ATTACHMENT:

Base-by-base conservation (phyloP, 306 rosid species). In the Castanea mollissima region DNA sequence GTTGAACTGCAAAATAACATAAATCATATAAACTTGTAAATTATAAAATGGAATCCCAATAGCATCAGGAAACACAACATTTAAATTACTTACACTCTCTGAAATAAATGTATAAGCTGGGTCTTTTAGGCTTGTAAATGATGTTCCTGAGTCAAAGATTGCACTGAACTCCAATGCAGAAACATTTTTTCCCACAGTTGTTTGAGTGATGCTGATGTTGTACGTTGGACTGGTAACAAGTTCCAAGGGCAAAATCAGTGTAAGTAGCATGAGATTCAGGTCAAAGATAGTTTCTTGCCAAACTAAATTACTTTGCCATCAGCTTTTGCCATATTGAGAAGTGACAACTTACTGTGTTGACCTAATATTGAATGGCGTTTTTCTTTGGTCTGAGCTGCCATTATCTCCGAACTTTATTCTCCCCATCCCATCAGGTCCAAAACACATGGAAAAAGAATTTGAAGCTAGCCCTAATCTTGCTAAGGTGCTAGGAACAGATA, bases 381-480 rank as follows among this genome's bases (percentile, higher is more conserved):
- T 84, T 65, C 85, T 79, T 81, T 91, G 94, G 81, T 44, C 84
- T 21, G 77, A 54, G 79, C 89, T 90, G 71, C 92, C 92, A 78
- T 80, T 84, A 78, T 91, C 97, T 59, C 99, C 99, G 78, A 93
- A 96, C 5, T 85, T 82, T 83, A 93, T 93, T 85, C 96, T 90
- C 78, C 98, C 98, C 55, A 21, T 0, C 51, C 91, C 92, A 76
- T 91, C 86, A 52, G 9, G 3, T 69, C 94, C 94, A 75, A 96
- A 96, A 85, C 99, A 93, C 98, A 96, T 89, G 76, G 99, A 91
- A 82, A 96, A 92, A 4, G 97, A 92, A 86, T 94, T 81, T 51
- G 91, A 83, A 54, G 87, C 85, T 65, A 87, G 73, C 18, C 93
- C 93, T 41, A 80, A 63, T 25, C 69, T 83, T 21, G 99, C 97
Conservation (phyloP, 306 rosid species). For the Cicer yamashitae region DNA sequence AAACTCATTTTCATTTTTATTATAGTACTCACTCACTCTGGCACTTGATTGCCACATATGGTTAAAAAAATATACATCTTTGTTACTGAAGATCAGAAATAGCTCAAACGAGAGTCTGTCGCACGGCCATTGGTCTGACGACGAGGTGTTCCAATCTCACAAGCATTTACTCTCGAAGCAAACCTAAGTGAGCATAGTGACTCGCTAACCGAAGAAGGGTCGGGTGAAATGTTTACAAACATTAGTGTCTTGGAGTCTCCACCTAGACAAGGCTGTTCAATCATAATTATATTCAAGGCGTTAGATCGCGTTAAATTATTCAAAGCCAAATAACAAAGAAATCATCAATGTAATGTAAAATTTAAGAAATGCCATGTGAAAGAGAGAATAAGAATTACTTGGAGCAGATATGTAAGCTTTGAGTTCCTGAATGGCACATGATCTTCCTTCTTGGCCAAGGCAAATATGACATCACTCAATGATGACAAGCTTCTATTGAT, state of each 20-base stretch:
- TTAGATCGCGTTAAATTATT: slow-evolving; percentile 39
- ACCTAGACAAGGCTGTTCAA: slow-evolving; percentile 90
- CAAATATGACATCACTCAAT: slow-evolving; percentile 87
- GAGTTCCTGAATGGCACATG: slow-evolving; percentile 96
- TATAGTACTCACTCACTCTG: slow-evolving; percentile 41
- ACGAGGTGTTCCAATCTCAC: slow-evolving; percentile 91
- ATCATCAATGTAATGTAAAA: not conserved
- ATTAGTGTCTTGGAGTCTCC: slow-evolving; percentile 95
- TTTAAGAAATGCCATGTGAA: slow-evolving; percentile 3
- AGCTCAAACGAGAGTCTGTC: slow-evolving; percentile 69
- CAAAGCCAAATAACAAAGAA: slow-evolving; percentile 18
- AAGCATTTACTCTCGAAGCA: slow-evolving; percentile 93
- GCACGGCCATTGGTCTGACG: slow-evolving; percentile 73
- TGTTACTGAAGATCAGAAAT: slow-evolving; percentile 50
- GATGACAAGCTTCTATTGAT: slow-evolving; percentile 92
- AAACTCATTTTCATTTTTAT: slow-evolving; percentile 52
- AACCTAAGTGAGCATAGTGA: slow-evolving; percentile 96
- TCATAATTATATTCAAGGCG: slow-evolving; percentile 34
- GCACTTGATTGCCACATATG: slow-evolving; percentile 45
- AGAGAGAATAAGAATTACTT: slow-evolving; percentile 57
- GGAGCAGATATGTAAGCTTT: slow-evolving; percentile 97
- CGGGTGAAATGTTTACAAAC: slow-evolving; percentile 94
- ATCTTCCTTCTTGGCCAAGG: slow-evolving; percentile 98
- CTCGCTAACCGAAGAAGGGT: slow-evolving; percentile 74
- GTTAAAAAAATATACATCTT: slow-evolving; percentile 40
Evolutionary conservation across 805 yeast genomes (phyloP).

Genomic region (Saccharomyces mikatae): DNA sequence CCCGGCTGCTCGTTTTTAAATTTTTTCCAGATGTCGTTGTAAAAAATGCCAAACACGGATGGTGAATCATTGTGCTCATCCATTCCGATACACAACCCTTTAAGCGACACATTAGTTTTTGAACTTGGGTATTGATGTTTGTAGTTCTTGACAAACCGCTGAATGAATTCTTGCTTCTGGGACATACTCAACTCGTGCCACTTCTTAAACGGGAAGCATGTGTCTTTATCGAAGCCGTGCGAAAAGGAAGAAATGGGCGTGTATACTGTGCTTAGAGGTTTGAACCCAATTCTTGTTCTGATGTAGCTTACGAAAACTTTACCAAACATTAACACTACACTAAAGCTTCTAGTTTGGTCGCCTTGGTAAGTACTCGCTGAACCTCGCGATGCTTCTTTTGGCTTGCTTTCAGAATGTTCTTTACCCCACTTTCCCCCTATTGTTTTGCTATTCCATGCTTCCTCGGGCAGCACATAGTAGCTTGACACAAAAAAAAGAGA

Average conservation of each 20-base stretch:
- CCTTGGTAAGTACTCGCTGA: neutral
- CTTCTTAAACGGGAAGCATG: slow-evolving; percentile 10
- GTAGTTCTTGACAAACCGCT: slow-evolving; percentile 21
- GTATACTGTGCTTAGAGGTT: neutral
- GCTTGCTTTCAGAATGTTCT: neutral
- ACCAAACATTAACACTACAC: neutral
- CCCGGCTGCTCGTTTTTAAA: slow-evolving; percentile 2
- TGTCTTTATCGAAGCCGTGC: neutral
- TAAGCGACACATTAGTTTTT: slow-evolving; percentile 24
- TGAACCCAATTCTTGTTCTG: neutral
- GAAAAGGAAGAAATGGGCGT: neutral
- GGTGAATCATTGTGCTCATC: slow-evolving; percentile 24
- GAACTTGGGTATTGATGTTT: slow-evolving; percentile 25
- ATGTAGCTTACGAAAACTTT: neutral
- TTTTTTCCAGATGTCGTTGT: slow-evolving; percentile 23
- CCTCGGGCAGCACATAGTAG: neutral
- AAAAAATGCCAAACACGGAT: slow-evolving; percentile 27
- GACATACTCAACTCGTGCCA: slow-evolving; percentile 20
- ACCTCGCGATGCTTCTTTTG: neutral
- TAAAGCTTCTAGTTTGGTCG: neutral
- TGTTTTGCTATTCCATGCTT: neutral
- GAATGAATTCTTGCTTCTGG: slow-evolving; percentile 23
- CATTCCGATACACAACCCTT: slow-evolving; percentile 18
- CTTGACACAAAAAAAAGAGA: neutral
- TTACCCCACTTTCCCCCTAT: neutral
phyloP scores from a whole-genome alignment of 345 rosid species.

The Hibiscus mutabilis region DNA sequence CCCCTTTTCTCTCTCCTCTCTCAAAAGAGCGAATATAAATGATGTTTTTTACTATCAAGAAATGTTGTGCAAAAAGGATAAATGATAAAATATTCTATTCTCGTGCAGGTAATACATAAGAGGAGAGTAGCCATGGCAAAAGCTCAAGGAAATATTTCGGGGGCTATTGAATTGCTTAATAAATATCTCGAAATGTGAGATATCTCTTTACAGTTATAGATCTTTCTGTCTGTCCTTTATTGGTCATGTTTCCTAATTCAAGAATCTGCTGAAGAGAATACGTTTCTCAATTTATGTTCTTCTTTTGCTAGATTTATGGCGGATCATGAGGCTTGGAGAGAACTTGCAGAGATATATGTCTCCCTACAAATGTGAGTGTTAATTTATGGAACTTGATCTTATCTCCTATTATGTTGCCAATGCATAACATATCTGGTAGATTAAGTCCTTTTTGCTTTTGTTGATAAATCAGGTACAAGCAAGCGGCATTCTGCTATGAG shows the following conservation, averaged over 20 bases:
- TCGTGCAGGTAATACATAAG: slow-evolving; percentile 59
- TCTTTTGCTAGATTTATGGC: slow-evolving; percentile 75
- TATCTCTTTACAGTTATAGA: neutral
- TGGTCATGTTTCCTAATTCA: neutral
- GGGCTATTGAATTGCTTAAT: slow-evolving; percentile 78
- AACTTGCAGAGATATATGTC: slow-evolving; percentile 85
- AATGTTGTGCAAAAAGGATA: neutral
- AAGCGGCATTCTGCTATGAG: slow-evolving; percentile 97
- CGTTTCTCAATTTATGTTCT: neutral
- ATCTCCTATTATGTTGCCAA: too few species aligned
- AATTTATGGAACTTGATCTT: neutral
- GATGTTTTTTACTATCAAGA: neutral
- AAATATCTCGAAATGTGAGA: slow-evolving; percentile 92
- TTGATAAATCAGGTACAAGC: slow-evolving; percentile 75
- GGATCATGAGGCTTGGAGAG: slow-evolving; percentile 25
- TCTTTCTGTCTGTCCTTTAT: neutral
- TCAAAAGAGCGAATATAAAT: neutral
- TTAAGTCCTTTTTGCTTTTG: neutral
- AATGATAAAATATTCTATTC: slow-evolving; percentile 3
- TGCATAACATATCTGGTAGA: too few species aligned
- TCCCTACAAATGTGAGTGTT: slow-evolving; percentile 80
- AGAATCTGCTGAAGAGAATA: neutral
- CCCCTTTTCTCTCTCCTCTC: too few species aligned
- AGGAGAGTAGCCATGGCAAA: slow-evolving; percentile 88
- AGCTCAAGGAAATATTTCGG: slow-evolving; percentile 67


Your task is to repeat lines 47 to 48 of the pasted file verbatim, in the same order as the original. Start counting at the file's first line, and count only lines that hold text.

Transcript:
- CCCGGCTGCTCGTTTTTAAA: slow-evolving; percentile 2
- TGTCTTTATCGAAGCCGTGC: neutral